Tag Archives: Campaigns

Steroid Abuse Not a Healthy Shortcut to Fitness

steroidLance Armstrong. Marion Jones. A-Rod. Almost everyone has seen headlines exposing famous athletes caught in illegal steroid abuse scandals. While less commonly discussed, steroid abuse is also a concern for the “regular Joes” of the population.

Steroids (full name anabolic androgenic steroids) are substances that mimic testosterone. They are used medically for their ability to stimulate the development of muscle tissue and male sexual characteristics.1 Some individuals abuse these substances, using them not for medical purposes, but to quickly increase muscle mass. Luckily, steroid abuse appears to be relatively uncommon—research estimates that 3-4% of men abuse steroids at some point in their lives. However, the prevalence of steroid abuse is estimated to be higher among regular gym-goers.2

Individuals who use steroids without a prescription and those considering it should be aware of the negative consequences of steroid abuse. The Drug Enforcement Agency classifies steroids as a Schedule III controlled substance; the penalty for possessing steroids without a prescription is a minimum $1,000 fine and maximum of one year in prison for first drug offenses. Additionally, steroid abuse has been linked to many negative health consequences. Short term effects can include acne, baldness, breast development in males, and shrinking of the testicles. Long term effects can include infertility, heart problems, and liver cancer.1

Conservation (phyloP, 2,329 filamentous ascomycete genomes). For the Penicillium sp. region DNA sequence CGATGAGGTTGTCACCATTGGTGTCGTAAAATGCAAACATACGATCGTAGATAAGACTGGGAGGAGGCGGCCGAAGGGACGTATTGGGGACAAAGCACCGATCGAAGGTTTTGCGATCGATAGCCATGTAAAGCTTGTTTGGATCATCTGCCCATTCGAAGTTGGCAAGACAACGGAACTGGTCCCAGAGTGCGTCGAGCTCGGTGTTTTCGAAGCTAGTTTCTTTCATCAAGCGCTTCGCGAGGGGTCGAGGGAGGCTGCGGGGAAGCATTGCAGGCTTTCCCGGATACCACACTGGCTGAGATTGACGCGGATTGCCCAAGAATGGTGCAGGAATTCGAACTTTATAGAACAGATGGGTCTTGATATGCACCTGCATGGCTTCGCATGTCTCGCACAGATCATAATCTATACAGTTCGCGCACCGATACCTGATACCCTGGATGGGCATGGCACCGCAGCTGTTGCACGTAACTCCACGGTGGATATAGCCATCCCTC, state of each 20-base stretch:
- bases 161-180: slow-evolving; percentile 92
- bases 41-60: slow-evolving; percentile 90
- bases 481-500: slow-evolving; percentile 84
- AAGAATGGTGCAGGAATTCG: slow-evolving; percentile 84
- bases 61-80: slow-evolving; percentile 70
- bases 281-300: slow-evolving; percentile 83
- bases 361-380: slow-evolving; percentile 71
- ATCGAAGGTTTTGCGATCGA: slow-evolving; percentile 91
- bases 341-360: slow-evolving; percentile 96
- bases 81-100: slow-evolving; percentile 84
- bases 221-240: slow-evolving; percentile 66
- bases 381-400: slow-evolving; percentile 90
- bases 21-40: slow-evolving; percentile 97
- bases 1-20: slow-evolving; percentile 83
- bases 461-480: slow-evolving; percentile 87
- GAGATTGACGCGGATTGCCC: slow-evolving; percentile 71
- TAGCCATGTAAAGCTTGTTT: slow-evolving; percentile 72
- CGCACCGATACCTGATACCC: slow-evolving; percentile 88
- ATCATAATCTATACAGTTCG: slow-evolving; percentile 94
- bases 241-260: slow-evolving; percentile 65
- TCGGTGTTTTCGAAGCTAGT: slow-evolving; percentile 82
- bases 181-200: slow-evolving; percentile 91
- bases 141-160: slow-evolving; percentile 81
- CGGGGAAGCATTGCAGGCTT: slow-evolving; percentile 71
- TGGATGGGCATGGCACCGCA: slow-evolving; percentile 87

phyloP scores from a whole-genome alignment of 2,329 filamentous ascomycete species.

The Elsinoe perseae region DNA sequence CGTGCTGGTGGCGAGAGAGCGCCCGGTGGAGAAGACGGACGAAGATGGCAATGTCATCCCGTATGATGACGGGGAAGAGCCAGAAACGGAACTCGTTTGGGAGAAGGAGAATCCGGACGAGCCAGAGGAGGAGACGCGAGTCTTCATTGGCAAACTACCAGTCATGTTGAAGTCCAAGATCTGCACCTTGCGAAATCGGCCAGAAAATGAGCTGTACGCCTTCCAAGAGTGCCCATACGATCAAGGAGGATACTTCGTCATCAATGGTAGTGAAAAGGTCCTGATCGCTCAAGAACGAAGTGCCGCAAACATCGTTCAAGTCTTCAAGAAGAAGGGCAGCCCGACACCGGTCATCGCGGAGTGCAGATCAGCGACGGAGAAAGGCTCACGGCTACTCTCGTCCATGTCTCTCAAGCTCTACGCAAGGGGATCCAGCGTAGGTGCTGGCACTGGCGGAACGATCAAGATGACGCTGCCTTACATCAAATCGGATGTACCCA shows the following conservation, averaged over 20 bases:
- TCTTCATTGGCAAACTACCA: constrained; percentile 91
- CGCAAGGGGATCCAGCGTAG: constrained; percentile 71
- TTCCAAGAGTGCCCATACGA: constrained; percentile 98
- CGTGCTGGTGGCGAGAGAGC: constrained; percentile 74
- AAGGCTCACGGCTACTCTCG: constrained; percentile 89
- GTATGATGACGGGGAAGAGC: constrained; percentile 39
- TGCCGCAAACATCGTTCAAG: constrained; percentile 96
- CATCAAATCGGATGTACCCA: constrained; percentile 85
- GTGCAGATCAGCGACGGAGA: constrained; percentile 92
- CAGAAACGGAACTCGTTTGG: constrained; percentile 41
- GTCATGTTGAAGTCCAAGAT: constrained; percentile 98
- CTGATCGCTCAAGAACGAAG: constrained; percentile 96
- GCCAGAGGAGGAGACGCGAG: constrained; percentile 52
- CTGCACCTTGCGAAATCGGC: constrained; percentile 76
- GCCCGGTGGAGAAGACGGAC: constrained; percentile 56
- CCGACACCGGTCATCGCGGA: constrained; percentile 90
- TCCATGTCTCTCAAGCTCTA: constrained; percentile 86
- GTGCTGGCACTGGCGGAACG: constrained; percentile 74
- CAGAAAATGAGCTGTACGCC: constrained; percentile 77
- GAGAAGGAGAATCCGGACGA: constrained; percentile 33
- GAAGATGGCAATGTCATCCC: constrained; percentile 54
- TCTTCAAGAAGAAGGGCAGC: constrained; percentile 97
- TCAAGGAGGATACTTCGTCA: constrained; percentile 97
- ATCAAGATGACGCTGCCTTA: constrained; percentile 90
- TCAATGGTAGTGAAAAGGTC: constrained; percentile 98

Gains in fitness don’t happen overnight— getting in shape requires patience and dedication. If good old fashioned hard work and sweat alone aren’t cutting it, here are three resources that Penn State University Park offers to help students get fit naturally:

1. Fitness Center Orientations- Learn what the Rec Hall, Intramural, and White Building Fitness Centers have to offer with a free Fitness Center Orientation! Whether you just need a lay-of-the-land or want to learn how to use equipment, fitness center members can sign up for one free session per facility. See a fitness training or desk attendant for details.